Barcode width jumps when re-sized Follow

Manny Castro

BarTender Content Team


The X-dimension setting of a barcode specifies the width of the barcode; this, in fact, adjusts the number of dots a printer uses for the width of the narrowest element of the barcode. As a result, all other bars of greater width grow in ratio to the narrowest bar as you expand the barcode's width, which is what causes the "jump."

Printer resolution determines available sizes

The size of the dot and the X-dimension are determined by the selected printer's resolution. A dot represents the size of the smallest mark the printer can print. Each step up of the X-dimension increases the narrowest element by a single dot. The printer resolution is important because it's impossible to increase the narrowest elements by fractions of a dot; it can only increase by a full extra dot. Of course all wider barcode elements grow in ratio to this.



Suppose the narrowest element is 1 dot wide and the widest element is 10, when we increase the X-dimension by 1 so that the narrow element is 2, the widest element will now be 20. This accounts for the "jumping" in the barcode's width when you increase the X-dimension. The higher the resolution of the printer, the smaller these increments will be, because the size of a single dot will be smaller.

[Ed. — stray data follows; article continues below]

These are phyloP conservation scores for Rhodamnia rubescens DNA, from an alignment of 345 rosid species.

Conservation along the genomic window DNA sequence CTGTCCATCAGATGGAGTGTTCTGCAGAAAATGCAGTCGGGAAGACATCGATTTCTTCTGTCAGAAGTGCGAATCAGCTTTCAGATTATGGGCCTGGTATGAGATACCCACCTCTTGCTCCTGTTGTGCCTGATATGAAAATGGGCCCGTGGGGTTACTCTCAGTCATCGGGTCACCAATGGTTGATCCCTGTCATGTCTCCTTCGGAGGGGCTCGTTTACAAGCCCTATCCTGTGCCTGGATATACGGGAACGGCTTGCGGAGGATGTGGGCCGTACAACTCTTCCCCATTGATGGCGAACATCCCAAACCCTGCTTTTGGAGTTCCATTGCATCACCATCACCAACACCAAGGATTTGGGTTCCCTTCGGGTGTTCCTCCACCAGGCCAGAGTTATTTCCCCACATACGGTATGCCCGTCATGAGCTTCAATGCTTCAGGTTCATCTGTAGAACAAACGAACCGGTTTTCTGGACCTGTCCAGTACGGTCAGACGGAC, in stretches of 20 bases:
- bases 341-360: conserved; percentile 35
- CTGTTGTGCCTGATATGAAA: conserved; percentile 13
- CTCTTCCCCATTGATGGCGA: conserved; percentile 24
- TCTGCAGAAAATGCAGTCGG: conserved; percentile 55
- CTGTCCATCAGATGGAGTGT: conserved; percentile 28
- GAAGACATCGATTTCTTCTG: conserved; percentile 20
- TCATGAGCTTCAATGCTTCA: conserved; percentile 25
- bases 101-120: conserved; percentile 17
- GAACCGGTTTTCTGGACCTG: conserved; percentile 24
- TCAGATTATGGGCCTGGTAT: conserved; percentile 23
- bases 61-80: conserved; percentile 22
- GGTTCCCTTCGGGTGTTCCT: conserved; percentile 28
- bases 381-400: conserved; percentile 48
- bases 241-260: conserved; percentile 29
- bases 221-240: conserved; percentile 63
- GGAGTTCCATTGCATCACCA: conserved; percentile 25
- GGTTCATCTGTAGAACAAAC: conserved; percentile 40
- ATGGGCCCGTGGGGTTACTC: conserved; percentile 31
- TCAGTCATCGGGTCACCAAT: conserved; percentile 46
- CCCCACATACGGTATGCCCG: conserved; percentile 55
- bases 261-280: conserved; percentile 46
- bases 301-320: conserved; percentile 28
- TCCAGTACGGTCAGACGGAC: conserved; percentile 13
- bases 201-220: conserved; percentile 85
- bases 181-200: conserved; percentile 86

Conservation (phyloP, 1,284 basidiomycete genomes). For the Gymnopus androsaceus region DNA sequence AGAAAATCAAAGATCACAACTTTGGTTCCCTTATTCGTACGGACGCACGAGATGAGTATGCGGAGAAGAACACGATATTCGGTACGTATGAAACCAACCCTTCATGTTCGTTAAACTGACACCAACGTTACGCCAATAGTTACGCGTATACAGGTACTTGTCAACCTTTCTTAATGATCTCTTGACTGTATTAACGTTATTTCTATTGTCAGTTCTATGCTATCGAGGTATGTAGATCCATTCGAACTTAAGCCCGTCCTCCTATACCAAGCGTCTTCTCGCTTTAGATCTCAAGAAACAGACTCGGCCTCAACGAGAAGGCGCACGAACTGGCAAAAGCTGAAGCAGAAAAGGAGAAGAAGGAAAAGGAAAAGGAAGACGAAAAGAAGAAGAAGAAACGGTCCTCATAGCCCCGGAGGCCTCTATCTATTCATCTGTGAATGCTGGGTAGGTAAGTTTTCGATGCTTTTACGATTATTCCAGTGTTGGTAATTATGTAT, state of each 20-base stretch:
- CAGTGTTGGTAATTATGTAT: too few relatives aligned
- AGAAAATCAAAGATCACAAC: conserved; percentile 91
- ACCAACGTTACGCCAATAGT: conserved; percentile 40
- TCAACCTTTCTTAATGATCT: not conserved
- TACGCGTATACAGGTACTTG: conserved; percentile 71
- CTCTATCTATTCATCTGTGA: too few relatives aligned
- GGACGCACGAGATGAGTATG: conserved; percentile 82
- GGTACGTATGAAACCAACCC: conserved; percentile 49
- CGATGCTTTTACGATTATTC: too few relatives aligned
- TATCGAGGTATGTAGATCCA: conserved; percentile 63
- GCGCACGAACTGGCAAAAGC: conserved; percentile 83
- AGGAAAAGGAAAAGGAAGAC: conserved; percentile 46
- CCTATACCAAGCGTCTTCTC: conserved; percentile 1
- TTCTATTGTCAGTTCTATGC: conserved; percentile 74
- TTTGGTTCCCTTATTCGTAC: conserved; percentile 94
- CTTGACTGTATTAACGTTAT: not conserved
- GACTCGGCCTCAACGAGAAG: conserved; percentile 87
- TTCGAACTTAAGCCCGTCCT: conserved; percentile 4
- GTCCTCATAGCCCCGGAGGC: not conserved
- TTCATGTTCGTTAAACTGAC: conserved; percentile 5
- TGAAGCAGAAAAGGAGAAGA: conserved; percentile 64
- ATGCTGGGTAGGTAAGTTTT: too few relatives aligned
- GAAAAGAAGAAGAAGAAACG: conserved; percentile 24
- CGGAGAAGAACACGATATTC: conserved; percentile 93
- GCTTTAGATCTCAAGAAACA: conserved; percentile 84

Using images of barcodes

We do not advise that you try working around this physical limitation of the printer by exporting the barcode object as a graphic and then importing it back into your design as a picture object. Although a picture object can be scaled to any dimension desired, it will result in a poor quality barcode and may be unreadable by a barcode scanner.  



Targeting a specific X-dimension

BarTender allows you to specify a target x-dimension of your barcode, which will tell BarTender to always render your barcode as close to the target x-dimension as possible. This feature can be found in the properties of the barcode on the Symbology and Size page. Click on the Wizard button to the right of X Dimension. 



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